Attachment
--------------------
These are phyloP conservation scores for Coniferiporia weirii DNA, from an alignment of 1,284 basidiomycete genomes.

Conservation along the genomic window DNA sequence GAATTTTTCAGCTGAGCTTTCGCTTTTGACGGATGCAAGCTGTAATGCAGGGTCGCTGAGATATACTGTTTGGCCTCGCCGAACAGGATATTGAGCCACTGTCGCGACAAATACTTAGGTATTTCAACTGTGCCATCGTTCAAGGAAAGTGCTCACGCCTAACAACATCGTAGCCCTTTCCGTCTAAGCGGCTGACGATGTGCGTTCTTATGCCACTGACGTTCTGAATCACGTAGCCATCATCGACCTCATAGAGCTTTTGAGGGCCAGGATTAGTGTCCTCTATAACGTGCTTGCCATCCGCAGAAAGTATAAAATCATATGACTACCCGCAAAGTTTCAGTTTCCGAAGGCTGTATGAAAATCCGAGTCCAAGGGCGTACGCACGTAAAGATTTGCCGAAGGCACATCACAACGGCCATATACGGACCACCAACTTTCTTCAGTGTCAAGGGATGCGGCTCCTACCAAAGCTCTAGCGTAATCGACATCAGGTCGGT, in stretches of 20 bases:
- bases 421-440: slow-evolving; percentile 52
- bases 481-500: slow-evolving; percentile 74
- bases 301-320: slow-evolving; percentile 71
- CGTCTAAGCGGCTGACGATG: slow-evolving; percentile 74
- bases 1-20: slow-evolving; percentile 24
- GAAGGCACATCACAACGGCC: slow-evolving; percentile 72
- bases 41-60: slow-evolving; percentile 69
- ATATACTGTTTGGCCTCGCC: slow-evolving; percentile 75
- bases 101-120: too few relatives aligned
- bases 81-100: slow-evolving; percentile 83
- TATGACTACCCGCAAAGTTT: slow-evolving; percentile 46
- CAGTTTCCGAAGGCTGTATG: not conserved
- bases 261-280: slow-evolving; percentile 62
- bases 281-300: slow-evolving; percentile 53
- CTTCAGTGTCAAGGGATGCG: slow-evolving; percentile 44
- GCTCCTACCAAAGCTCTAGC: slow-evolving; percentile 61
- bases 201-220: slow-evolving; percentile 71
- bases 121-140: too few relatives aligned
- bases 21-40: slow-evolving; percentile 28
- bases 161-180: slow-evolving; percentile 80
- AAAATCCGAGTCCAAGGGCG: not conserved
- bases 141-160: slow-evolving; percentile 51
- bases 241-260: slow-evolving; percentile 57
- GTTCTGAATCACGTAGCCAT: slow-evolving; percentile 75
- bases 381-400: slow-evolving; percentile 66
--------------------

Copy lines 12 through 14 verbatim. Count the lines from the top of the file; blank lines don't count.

- bases 81-100: slow-evolving; percentile 83
- TATGACTACCCGCAAAGTTT: slow-evolving; percentile 46
- CAGTTTCCGAAGGCTGTATG: not conserved